, Volume 16, Issue 2, pp 139-144

Comparisons of vesicular-arbuscular mycorrhizal species and inocula formulations in a commercial nursery and on diverse Florida beaches

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Abstract

For efficient use of mycorrhizal inoculum the effectiveness of the isolate used and the rate of application required for maximum colonization must be known. The objectives of this research were to (1) define the lower limit of inoculum density required for maximum colonization of Uniola paniculata in a commercial nursery and (2) evaluate the performance of a selected native dune vesicular-arbuscular mycorrhizal (VAM) isolate versus a commercially available non-dune VAM (foreign) isolate on three diverse Florida beaches. An inoculum-dilution study was conducted in a commercial nursery with cutroot inoculum of a Glomus sp. that had been isolated from a Florida dune. Maximum colonization was achieved with approximately 1 propagule ml-1 of growth medium. In a separate nursery study, 10 inoculation treatments (combinations of inoculum source and level) were established in the commercial nursery. Treatments included cut-root and sheared-root inoculum of the native dune isolate, and Nutri-Link, a commercial inoculum of G. intraradices. Colonized plants from selected treatments were transplanted to beach sites around Florida. At Miami Beach, after one growing season, the shoot mass of plants inoculated with the native isolate was approximately twice that of plants inoculated with the foreign isolate. At Katherine Abbey Hanna Park and Eglin Air Force Base there were no significant inoculum source effects on shoot mass or root length after one growing season. However, the native isolate produced a greater colonized root length than the foreign isolate in all plantings. The soil hyphal density was measured at Eglin Air Force Base, and the results showed that plants inoculated with the native isolate had more soil hyphae (4.33 mg-1) than plants inoculated with the foreign isolate (3.65 mg-1) or the non-inoculated plants (2.12 mg-1). Even where there were no obvious shoot growth responses, mycorrhizal inoculation may have an important effect on dune stabilization, as soil hyphae are known to bind sand grains and improve dune stability.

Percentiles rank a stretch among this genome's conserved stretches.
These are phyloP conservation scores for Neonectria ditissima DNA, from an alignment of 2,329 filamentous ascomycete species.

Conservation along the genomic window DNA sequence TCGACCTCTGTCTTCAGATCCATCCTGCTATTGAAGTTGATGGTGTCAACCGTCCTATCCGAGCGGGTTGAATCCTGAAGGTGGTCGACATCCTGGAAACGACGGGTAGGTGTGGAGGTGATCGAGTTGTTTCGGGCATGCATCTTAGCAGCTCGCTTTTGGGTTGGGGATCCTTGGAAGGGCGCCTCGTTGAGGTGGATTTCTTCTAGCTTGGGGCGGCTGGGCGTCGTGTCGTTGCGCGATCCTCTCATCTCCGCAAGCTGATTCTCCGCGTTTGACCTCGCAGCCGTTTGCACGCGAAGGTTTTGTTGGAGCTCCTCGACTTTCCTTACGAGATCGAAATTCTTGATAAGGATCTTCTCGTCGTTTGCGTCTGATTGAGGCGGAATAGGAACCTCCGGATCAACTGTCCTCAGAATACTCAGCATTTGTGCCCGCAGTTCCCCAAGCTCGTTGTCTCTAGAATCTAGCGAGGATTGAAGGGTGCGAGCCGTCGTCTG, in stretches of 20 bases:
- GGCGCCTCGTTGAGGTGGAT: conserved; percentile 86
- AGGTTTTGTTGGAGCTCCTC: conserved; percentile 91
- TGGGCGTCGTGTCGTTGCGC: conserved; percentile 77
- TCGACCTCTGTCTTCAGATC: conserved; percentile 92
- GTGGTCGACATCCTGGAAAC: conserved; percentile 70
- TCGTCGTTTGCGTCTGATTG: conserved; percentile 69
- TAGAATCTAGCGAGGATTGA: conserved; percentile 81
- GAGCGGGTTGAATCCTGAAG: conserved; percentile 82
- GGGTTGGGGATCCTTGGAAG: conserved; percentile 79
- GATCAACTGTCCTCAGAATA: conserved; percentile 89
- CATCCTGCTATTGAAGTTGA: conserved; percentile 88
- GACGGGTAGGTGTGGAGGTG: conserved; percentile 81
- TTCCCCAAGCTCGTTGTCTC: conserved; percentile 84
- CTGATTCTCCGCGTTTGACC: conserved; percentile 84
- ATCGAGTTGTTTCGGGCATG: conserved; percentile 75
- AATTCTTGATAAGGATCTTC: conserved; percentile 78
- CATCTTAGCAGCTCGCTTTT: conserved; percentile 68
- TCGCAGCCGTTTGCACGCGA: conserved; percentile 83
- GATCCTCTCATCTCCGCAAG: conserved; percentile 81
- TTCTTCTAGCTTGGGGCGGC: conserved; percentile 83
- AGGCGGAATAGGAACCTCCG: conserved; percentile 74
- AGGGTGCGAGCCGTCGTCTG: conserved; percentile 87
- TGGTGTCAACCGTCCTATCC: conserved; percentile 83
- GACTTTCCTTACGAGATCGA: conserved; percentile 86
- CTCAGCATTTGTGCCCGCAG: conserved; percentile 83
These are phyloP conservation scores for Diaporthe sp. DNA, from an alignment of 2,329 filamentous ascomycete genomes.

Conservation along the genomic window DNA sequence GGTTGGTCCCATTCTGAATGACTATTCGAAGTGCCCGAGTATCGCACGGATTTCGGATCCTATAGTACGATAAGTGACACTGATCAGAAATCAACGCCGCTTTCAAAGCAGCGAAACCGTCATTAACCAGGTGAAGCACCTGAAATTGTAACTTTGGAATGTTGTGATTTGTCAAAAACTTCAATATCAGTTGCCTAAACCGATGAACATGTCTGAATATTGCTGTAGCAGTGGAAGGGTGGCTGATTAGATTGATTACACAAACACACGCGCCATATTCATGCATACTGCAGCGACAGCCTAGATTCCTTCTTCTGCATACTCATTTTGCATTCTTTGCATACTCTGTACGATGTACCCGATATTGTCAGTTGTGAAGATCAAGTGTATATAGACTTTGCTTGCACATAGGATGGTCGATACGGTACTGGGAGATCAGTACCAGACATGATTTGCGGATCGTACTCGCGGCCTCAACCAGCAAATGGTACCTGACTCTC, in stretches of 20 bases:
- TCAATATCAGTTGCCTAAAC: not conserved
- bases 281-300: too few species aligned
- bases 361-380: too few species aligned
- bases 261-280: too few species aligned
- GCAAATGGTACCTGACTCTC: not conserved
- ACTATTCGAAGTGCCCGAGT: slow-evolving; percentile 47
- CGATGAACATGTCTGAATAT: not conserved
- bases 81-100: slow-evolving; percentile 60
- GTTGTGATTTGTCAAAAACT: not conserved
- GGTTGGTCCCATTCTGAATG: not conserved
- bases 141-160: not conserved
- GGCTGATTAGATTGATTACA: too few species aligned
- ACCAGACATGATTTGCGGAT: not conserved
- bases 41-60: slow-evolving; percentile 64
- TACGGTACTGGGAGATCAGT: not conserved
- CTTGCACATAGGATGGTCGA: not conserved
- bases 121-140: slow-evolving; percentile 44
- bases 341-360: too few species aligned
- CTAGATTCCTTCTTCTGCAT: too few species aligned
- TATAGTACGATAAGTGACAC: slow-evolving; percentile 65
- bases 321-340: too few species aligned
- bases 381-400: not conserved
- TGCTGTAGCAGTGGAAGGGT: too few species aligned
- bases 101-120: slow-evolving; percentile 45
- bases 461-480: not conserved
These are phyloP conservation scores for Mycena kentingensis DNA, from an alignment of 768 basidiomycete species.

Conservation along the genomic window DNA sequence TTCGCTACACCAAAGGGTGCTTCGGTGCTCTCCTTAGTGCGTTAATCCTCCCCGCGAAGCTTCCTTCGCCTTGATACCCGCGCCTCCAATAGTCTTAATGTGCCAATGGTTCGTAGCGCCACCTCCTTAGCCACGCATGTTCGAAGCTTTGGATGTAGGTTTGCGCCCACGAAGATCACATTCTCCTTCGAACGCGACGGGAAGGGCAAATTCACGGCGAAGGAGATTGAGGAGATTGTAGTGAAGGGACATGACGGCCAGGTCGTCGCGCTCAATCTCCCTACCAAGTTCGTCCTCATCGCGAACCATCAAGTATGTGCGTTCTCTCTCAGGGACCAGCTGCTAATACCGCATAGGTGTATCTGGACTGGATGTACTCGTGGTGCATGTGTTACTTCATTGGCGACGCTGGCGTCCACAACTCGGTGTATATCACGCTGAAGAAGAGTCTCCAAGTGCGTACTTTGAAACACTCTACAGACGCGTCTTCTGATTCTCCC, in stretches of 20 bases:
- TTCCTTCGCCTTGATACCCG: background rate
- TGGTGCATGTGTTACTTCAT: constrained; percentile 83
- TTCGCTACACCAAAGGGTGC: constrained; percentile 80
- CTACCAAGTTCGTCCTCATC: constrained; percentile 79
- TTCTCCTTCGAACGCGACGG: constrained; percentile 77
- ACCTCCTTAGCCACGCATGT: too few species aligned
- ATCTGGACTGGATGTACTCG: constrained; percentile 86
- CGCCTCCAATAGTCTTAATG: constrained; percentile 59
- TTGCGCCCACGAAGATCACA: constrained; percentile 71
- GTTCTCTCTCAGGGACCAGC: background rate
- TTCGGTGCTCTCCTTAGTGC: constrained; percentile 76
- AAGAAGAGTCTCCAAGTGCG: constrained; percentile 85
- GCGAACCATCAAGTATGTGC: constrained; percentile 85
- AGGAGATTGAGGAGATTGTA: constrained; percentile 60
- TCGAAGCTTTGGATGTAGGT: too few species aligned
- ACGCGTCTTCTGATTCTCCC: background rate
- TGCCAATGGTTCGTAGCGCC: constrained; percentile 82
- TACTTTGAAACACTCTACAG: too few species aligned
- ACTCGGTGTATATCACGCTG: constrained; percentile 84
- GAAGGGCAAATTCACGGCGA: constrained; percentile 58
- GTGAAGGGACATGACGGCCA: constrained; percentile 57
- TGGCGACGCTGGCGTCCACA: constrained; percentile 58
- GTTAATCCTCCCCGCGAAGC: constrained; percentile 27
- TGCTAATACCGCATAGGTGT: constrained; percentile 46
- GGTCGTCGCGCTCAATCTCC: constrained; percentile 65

Publishedas Florida Agriculture Experiment Station Journal Series
Publishedas Florida Agriculture Experiment Station Journal Series